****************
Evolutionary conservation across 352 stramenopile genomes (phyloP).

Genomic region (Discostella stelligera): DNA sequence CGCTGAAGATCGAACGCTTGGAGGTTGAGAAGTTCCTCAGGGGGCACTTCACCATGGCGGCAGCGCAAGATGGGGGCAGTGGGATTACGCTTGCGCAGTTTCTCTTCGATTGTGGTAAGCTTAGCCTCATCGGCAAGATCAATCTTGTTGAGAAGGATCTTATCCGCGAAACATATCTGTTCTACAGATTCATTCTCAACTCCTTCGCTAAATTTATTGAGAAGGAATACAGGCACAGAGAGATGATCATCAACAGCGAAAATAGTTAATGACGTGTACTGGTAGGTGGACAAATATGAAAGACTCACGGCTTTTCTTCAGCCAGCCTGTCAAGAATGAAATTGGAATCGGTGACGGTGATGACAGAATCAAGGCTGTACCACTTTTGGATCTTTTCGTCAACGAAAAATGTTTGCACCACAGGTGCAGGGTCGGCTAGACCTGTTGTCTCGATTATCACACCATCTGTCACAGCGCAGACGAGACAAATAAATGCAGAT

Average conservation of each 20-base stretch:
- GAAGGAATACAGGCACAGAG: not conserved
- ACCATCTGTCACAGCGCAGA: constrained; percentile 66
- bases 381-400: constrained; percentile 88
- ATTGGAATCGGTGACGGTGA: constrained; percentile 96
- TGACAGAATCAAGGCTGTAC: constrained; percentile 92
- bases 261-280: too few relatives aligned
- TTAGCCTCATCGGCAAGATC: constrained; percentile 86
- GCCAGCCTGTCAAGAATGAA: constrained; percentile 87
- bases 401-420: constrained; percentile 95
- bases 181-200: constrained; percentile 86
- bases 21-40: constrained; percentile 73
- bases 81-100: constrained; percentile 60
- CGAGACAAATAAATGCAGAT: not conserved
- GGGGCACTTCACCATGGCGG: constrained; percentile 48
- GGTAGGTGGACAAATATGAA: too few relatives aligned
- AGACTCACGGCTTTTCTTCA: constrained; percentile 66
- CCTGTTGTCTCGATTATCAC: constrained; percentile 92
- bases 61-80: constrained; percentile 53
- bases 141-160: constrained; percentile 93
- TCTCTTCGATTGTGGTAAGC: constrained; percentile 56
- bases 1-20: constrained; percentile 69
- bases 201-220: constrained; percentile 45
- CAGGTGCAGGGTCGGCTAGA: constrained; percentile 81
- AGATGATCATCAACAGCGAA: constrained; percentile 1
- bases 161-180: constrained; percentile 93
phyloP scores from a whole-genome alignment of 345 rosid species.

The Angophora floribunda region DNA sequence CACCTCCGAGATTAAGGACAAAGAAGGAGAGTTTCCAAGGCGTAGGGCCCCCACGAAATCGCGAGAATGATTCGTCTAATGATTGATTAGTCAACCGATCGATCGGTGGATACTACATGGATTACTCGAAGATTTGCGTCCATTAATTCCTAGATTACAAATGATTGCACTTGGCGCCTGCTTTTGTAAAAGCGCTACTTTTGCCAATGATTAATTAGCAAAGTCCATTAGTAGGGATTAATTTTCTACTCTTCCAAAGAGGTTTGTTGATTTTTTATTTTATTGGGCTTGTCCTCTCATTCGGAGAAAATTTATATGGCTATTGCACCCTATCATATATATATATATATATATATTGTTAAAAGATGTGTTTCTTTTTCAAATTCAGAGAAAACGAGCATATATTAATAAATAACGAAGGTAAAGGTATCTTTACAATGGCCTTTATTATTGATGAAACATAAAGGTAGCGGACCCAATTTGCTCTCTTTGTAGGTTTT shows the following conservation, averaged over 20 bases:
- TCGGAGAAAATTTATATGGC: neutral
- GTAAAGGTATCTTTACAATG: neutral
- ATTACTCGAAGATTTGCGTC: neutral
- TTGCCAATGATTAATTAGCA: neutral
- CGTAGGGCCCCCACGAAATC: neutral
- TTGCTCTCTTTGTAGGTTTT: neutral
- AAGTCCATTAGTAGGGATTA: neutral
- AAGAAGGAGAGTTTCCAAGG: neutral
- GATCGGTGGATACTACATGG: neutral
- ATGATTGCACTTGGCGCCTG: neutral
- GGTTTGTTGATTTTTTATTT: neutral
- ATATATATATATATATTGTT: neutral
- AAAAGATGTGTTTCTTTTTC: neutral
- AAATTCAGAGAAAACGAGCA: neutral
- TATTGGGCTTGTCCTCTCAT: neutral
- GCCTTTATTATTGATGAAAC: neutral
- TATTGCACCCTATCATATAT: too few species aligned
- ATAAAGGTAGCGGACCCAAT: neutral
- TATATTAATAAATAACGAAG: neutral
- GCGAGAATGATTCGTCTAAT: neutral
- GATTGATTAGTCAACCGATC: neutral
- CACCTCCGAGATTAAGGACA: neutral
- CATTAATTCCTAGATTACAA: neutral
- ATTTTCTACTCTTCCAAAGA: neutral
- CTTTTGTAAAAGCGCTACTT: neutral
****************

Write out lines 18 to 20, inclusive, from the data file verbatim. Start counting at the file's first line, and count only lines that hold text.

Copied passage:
- GGTAGGTGGACAAATATGAA: too few relatives aligned
- AGACTCACGGCTTTTCTTCA: constrained; percentile 66
- CCTGTTGTCTCGATTATCAC: constrained; percentile 92